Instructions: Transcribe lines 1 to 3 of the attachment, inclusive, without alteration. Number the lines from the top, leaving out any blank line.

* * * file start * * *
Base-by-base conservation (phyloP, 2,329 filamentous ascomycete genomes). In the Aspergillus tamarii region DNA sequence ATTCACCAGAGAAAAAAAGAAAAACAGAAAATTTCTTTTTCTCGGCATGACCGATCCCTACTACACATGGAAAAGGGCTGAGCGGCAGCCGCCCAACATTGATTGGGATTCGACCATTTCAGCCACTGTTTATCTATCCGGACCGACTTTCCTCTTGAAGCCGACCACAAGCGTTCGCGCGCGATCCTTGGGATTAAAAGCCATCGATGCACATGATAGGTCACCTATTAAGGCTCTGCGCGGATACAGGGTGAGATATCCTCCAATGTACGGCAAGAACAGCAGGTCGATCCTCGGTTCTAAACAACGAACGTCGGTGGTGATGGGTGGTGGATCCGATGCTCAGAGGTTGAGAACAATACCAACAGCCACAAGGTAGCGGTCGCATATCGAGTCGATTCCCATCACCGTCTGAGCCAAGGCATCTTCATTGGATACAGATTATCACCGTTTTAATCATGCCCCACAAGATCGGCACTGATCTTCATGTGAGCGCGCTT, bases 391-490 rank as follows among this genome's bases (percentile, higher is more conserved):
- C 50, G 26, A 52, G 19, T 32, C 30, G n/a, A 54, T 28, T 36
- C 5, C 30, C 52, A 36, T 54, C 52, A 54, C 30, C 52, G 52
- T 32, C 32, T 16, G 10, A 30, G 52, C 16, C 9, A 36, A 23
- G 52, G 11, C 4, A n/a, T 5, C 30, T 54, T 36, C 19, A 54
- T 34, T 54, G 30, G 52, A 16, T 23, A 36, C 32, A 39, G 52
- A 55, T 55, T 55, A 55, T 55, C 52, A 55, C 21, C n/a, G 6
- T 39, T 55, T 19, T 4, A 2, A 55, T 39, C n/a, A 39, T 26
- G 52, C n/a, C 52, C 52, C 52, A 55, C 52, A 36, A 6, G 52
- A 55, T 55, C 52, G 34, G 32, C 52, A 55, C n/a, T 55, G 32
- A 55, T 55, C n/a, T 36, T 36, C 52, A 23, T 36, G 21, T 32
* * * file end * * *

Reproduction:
Base-by-base conservation (phyloP, 2,329 filamentous ascomycete genomes). In the Aspergillus tamarii region DNA sequence ATTCACCAGAGAAAAAAAGAAAAACAGAAAATTTCTTTTTCTCGGCATGACCGATCCCTACTACACATGGAAAAGGGCTGAGCGGCAGCCGCCCAACATTGATTGGGATTCGACCATTTCAGCCACTGTTTATCTATCCGGACCGACTTTCCTCTTGAAGCCGACCACAAGCGTTCGCGCGCGATCCTTGGGATTAAAAGCCATCGATGCACATGATAGGTCACCTATTAAGGCTCTGCGCGGATACAGGGTGAGATATCCTCCAATGTACGGCAAGAACAGCAGGTCGATCCTCGGTTCTAAACAACGAACGTCGGTGGTGATGGGTGGTGGATCCGATGCTCAGAGGTTGAGAACAATACCAACAGCCACAAGGTAGCGGTCGCATATCGAGTCGATTCCCATCACCGTCTGAGCCAAGGCATCTTCATTGGATACAGATTATCACCGTTTTAATCATGCCCCACAAGATCGGCACTGATCTTCATGTGAGCGCGCTT, bases 391-490 rank as follows among this genome's bases (percentile, higher is more conserved):
- C 50, G 26, A 52, G 19, T 32, C 30, G n/a, A 54, T 28, T 36
- C 5, C 30, C 52, A 36, T 54, C 52, A 54, C 30, C 52, G 52